...and this reminds me why I struggled with the 90’s..which the late 80s fed. It felt like you had to be in the ‘cool’ clique to like so many of those acts. You had to be properly disaffected, alienated, disinterested, ambivalent, and apathetic. Like you had to pass the initiation. I forced myself in, but looking back it was a struggle.

I never struggled to like London Calling, Black Sea, Setting Sons or Kings of the Wild Frontier...it was as if those acts and albums were welcoming me with open arms. In fact, all the albums of the late 70s early 80s felt like that.
Re: The late 80’s were as crummy as I recall
June 18, 2019 11:23AM
I can't say I "struggled" to like "Black Sea," but I bought it after hearing "Generals + Majors" and loving it. The first listen was strangely flat for me, apart from the single. The love kicked in with play #2, as I recall. BIG love from play #3 onward.



Former TP subscriber [81, 82, 83, 84]

[postpunkmonk.com]
For further rumination on the Fresh New Sound of Yesterday®
Re: The late 80’s were as crummy as I recall
June 18, 2019 02:35PM
> I never struggled to like London Calling, Black Sea, Setting Sons or Kings of the Wild
> Frontier...it was as if those acts and albums were welcoming me with open arms.

That describes very well how I felt about all those albums too, along with countless others from that era. But I can honestly say the same about every 1989 album I named above. And I can say it about the artists/albums I've liked since then. I guess, if it's meant to be, it's just meant to be.

Re: The late 80’s were as crummy as I recall
June 18, 2019 06:18PM
The late 80s were so crummy, that by 1990, after finally hearing Associates ten years too late, I realized that I'd be better off paying attention to things from the late 70s - early 80s that I had missed the first time. Compared to the contemporary music at the time, this seemed like a logical m.o. - one I've stuck to for almost 30 years now.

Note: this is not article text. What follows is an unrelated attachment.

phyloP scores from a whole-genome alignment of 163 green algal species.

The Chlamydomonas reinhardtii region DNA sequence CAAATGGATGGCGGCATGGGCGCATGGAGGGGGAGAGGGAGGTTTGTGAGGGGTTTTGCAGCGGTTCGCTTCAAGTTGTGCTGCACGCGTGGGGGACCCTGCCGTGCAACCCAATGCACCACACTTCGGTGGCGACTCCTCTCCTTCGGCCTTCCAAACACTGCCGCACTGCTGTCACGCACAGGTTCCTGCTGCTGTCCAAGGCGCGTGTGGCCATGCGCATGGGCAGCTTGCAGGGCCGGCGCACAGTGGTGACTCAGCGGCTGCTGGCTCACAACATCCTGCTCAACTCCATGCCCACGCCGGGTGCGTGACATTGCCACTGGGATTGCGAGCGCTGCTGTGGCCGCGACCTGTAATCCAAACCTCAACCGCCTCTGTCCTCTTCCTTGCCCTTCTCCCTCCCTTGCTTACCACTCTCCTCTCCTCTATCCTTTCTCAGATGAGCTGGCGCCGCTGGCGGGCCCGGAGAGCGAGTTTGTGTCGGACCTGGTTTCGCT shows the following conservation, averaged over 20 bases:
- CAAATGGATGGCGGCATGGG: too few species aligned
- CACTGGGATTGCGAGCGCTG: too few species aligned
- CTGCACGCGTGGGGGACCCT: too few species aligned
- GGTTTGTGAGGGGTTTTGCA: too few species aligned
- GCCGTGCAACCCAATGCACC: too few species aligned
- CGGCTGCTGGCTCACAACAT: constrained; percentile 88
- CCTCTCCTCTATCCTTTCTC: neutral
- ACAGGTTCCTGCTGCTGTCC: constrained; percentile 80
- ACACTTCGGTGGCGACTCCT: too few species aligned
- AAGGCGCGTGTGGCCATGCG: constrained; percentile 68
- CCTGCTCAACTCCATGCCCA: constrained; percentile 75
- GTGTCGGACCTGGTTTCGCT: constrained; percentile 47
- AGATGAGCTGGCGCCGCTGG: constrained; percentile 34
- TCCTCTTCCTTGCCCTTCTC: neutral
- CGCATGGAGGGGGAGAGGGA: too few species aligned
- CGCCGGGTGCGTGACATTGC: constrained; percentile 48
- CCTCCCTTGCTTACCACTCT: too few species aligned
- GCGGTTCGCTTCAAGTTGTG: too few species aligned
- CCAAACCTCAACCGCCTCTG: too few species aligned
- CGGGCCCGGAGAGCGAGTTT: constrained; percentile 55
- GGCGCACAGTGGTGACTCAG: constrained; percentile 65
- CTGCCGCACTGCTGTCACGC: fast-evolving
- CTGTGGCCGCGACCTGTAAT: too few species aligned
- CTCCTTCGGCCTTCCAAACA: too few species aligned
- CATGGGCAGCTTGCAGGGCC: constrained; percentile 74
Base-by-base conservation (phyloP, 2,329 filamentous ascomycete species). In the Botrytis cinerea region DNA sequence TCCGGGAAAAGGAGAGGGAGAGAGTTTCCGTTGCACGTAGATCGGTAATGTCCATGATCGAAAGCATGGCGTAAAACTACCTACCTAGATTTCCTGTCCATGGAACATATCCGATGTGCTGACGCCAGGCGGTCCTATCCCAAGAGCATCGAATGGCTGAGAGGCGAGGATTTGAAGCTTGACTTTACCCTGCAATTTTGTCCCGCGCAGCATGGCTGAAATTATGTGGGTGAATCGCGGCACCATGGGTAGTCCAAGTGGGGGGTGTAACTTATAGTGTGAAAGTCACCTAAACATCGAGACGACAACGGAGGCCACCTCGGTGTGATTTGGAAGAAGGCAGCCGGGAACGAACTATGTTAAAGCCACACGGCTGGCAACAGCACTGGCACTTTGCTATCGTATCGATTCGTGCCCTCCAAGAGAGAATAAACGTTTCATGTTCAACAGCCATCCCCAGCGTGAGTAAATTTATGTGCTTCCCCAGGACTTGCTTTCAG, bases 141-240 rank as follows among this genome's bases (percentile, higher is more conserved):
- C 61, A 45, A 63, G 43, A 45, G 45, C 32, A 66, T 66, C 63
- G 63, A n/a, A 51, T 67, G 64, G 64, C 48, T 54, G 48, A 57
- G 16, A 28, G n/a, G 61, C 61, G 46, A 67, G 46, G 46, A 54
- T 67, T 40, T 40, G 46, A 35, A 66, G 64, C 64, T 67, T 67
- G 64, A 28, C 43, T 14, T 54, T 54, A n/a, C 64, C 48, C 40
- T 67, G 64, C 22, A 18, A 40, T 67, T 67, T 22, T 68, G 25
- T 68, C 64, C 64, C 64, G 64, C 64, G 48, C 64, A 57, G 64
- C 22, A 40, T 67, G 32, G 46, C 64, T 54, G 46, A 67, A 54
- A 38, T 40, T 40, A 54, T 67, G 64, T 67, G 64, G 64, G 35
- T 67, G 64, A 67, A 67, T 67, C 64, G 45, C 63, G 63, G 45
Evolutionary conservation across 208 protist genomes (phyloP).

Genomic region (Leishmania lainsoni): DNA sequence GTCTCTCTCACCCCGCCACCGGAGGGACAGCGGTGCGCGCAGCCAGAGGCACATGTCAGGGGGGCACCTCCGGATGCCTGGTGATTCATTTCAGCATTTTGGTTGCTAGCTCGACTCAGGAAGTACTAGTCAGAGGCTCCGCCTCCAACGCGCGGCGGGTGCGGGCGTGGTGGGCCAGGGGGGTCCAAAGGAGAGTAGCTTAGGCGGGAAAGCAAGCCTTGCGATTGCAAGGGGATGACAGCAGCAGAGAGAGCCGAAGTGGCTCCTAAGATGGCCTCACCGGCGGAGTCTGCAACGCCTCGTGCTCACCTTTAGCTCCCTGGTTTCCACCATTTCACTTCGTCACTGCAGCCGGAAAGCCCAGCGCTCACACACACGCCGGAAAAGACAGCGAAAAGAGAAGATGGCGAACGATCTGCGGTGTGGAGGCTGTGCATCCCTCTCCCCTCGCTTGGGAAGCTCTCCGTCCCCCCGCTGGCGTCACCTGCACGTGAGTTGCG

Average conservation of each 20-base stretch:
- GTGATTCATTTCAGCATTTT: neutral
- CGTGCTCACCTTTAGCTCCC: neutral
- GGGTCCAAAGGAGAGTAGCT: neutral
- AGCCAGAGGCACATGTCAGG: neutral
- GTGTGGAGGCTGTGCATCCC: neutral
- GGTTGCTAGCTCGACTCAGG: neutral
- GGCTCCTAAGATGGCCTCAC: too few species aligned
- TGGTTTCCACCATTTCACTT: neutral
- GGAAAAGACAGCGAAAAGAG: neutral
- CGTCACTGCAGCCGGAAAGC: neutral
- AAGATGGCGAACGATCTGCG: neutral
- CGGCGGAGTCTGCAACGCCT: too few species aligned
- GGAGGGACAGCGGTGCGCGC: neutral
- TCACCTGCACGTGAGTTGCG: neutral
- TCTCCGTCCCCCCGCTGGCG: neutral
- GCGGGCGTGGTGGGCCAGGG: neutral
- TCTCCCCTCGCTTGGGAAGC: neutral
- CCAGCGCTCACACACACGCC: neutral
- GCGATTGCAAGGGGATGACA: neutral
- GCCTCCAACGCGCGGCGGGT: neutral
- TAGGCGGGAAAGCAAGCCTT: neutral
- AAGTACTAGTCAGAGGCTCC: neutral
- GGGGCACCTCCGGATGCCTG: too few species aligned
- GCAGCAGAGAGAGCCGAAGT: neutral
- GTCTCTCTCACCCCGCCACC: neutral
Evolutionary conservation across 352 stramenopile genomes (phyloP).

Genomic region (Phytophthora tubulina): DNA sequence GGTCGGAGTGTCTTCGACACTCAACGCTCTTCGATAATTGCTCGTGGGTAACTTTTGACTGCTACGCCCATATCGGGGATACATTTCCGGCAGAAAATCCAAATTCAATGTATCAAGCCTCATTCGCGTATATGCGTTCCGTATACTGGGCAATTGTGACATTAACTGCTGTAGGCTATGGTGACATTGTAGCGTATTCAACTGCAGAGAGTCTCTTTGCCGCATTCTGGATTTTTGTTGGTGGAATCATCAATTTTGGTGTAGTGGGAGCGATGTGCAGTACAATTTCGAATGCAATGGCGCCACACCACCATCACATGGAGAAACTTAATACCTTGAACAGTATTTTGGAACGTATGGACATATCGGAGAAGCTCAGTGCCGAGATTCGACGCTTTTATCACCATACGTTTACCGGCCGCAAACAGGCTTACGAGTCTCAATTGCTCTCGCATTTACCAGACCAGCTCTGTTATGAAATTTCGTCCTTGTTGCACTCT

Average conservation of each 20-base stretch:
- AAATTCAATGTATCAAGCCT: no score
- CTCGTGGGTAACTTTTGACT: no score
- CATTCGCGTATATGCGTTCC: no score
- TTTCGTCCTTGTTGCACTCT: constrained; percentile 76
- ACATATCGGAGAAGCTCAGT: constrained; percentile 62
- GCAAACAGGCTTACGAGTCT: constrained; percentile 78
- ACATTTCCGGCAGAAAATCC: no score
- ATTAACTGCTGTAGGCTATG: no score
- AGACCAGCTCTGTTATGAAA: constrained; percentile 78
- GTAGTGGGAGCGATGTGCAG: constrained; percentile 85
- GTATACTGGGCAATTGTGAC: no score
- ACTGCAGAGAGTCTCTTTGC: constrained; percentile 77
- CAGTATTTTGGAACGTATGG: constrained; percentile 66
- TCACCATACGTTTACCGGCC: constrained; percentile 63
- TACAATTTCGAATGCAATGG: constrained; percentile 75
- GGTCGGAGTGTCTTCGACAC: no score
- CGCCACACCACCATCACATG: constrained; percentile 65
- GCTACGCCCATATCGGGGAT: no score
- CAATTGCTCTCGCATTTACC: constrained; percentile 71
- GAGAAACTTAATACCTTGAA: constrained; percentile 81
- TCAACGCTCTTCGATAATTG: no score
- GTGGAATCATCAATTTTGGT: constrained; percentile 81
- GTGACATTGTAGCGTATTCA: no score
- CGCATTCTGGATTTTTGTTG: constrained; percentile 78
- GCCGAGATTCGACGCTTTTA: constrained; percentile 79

Post Edited (06-18-19 15:18)

Former TP subscriber [81, 82, 83, 84]

[postpunkmonk.com]
For further rumination on the Fresh New Sound of Yesterday®
Bip
Re: The late 80’s were as crummy as I recall
June 19, 2019 12:09AM
I probably shouldn’t say I “struggled” to like everything that came out in the late 80’s...but FINDING true listening goodness seemed tougher. More dross to sift through. But there were exceptions (like stone roses) and as delvin mentioned the good things were indeed good.

Could be a function of age-related bias? Late 80s was almost ten years past my first discoveries of (good) music. Although I STILL think there has never been an era as PACKED with excitement as that late 70s early 80s period. Like monk, I keep digging in that era for hidden treasures.
Re: The late 80’s were as crummy as I recall
June 19, 2019 03:34AM
> I STILL think there has never been an era as PACKED with excitement as that late 70s
> early 80s period. Like monk, I keep digging in that era for hidden treasures.

Like Delvin, too.

When I make the rounds of used record stores, my radar is on for lost vinyl gems from 1977 to 1983 -- the last genuine golden age of rock. I also look for good new releases, but I'm usually content to purchase those on CD.

> Could be a function of age-related bias?

I didn't want to say as much, Bip, but that did cross my mind. But I hope you won't feel bad about the thought. You wouldn't be alone. I don't think any one of us truly could be immune to it. Ask almost anyone ten years younger than yourself, and he/she is likely to love music from the late '80s/early '90s as much as you don't. Ask almost anyone ten years older, and he/she is probably will wax rhapsodic over the music of the Sixties and early Seventies.

Sometimes it's not age but associations. One of my wife's closest friends loves music from the early '80s (her college days). But she also loves music from the early '90s -- the music that was popular when she lived in Europe for the first time.

But hey, as long as the person has open ears and at least a willingness to give "other" music a shot, whatever "bias" they might have is fine with me.

Sorry, only registered users may post in this forum.

Click here to login